Fortunately, I was also planning to tour in that area or Mt. Baker to do a photo shoot with Jeff Steele, who needed some fresh photos for LTD. Optics. Jeff is also a great snowboarder who is a North Face Local Ambassador and rides for SNOCRU. So I was able to double up on the trip!

How do you coordinate with other athletes to get shots and plan big descents? 

Rider Jack Wallis boots up Cooper Spur. Jesse Hambley photo.

As I meet new people, I always try to get a better understanding of their backstory and who they are. It’s like walking into a store and taking a mental inventory for the next time you are shopping. Lately, it’s been really easy to immediately have someone’s story in mind when I get these prompts. 

Honestly though, sometimes it can come down to who is available to go tour as well. I also love working with athletes who understand that we are trying to tell a story to inspire people. 

Sometimes you go out and they just blow past you up the mountain, which doesn’t produce the best shots. If you were a marathon runner, you wouldn’t expect a videographer to run the race with you to get your story. Sometimes you have to set up shots and do them a few times, so the people that really get that are my favorite to tour with.

Want great ascent shots? Down blow past your photographer. Jesse Hambley photo. 

Once I plan a filming trip with other athletes, I have to start the detailed process of getting ready. 

Not only am I checking maps and looking at safe slope angles, routes, and weather conditions in the areas we’ll be visiting, I’m also looking at where the sun will be coming in and trying to figure out what lighting might be like.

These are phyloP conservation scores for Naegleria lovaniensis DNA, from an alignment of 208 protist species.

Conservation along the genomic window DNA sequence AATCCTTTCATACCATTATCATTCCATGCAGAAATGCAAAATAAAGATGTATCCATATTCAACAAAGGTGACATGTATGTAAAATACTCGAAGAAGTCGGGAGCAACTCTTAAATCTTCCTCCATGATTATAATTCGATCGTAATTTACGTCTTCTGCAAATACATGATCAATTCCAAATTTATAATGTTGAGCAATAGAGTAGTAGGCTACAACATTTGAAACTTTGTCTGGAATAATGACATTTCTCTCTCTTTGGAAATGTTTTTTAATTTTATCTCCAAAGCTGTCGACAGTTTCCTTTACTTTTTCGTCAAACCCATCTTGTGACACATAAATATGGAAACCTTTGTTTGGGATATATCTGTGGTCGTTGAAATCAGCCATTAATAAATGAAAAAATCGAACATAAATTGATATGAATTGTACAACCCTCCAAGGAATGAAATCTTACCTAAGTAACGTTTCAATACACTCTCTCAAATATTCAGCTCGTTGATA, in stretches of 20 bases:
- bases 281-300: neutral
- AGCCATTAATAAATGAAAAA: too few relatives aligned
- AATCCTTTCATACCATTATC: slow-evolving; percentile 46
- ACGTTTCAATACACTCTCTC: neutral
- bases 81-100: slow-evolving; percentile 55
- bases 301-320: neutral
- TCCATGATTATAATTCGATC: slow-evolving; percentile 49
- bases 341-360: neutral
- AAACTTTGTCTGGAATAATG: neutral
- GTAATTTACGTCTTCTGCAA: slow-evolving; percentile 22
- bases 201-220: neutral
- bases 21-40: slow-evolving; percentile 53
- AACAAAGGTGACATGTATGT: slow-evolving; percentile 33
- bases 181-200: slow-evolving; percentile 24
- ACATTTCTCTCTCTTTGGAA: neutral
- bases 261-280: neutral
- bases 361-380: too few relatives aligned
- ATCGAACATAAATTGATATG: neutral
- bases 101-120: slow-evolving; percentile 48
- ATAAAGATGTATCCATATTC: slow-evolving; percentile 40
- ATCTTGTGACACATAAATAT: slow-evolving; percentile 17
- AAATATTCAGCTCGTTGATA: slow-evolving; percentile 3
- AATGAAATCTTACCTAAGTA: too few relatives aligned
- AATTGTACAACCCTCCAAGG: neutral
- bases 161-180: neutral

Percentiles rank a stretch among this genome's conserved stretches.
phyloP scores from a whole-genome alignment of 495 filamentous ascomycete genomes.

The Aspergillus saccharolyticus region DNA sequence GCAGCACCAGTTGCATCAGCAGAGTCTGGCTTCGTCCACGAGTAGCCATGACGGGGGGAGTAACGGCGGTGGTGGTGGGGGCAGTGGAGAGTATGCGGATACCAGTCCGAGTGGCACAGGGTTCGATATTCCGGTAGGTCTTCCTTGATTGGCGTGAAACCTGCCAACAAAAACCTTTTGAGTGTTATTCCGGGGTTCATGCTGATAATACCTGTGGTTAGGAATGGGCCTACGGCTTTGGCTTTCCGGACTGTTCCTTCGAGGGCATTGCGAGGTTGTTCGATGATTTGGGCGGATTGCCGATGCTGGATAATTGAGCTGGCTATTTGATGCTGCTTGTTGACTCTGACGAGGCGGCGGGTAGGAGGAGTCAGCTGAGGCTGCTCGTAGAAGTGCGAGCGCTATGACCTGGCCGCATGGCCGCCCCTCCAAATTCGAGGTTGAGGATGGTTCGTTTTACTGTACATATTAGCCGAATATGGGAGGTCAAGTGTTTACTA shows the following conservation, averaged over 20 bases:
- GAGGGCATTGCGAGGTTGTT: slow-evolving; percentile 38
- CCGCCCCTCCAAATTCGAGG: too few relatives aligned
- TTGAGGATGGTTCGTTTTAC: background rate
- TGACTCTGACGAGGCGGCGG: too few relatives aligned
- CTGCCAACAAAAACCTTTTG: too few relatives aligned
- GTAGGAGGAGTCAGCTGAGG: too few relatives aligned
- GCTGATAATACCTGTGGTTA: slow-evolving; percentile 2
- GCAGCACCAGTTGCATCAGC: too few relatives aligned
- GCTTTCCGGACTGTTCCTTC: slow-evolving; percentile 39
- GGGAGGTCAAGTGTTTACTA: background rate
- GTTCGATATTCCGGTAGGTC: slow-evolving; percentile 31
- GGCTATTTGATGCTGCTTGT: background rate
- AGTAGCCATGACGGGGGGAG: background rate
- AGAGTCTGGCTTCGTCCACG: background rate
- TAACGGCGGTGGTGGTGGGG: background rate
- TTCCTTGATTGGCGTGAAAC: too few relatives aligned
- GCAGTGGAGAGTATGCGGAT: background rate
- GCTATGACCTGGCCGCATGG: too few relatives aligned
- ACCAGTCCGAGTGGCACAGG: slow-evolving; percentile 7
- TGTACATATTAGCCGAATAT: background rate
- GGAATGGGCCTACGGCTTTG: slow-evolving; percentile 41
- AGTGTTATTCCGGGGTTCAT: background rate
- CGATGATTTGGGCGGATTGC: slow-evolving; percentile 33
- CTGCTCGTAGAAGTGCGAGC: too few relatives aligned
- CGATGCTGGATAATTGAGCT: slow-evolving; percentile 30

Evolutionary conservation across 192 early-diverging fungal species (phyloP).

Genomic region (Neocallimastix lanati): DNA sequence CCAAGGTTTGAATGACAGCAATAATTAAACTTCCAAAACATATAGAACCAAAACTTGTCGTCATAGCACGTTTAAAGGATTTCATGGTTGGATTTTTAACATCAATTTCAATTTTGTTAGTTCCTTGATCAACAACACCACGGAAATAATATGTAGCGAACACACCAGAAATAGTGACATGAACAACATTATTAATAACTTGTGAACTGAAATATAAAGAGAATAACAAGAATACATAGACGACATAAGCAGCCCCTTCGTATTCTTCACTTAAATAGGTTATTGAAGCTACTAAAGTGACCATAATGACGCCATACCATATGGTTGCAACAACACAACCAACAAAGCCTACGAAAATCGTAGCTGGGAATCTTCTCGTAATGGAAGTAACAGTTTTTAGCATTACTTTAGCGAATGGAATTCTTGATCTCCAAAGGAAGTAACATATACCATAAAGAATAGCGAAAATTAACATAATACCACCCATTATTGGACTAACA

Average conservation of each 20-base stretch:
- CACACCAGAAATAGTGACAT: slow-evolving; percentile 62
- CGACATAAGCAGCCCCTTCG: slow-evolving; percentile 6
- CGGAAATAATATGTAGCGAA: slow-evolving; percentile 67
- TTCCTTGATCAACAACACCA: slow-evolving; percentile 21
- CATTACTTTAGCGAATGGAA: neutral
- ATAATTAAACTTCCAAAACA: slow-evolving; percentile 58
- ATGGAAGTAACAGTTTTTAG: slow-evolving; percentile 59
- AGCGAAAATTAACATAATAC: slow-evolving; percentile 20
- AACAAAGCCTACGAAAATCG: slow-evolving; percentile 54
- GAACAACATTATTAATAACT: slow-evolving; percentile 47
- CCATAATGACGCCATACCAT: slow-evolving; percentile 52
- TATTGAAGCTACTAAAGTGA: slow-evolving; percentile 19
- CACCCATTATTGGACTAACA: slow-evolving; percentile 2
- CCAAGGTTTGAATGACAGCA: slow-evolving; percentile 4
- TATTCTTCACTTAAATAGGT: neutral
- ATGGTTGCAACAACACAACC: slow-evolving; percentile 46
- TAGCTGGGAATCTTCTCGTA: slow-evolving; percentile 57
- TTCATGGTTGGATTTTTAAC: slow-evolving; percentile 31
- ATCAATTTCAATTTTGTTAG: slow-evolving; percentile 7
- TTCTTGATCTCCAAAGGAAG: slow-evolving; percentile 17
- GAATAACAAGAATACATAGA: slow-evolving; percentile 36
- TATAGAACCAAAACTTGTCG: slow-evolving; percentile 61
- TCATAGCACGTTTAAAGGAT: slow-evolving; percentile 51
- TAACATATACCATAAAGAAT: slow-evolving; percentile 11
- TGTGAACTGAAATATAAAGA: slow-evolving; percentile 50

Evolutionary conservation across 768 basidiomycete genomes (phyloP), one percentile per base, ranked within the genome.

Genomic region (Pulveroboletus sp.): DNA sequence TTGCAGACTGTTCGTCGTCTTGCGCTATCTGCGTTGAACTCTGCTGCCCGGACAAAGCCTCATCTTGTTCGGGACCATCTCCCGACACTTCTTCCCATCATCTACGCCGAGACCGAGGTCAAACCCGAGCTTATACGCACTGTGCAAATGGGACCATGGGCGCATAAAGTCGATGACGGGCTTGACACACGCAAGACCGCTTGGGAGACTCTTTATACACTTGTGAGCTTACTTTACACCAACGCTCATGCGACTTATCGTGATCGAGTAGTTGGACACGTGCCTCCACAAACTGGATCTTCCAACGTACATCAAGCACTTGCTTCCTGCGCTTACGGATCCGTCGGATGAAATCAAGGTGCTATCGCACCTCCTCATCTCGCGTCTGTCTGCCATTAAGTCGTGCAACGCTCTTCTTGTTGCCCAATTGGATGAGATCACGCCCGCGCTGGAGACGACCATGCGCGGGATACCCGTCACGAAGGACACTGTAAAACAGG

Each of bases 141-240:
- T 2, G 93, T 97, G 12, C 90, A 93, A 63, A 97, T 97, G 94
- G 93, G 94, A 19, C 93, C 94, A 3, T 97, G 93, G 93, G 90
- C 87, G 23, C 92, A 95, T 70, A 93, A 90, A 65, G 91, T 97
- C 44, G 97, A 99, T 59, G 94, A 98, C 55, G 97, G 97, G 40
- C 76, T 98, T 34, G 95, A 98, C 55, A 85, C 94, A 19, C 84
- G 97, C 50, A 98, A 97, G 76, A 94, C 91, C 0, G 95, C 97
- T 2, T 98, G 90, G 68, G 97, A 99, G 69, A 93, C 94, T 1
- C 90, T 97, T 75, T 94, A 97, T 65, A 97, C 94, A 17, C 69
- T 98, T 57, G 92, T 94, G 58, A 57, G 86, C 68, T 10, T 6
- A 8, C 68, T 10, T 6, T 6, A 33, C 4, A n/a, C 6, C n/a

After timing and location are set, then I get to packing all of the normal backcountry snowboarding gear, waxing boards, charging camera batteries, choosing lenses, cleaning camera sensors, putting together camera rigs, and repacking a few times to get the lightest pack I can. 

All in all, the entire gear and route planning part of the trip can really take four to five hours. Even if the partner I’m touring with is familiar with the area, I always research it myself no matter what for safety.

Since I’m usually driving two to four hours to get into an area to tour, it gives me a lot of time to do some planning in my head while I drive. I sometimes make audio memos or have Siri transcribe notes for me. I realize that sometimes these never work out, but it gives me a little bit of a plan until I get out there.

How do you set up shots while you tour? Does you need to get great shots conflict with the desire to ride big lines? 

Sunset lap on Flett glacier. Jesse Hambley photo. 

While touring, I’m constantly trying to stop and look around for places to set up a shot, angles that would look good, and how to make the camera shots really show the intensity of the slope. Sometime shots just look like you are on a bunny slope even though they are really 45 to 50 degrees. 

A lot of the time, I never get to ride a cool line because I’ve opted to not climb the chute because the angle would be better set up lower down or on a different aspect, sometimes I don’t climb them because of the extra weight I’m carrying. I’ve been pretty okay with this though, like I said before, I get super stoked by capturing the shot, too.

Not the bunny slope. Jeff Steele drops into Paradise Glacier. Jesse Hambley photo. 

The filming process usually involves a lot of waiting for good lighting, for the riders to climb a slope and the frustration of trying to keep my camera gear protected from the elements. 

Other times, the filming process can be run-and-gun because conditions are deteriorating and we need to get off the mountain immediately. Fortunately with a trip like this past weekend, it was super leisurely and we were able to set up 5 to 6 really good shots.

How do you handle snowboarding down steeps after a long tour with a heavy pack?

I have to ride with the weight I carry for most day tours, so my riding is often survival and managing my way down. 

Taking a fall with that much extra gear can really crush you, along with set me back for awhile until I can replace broken gear.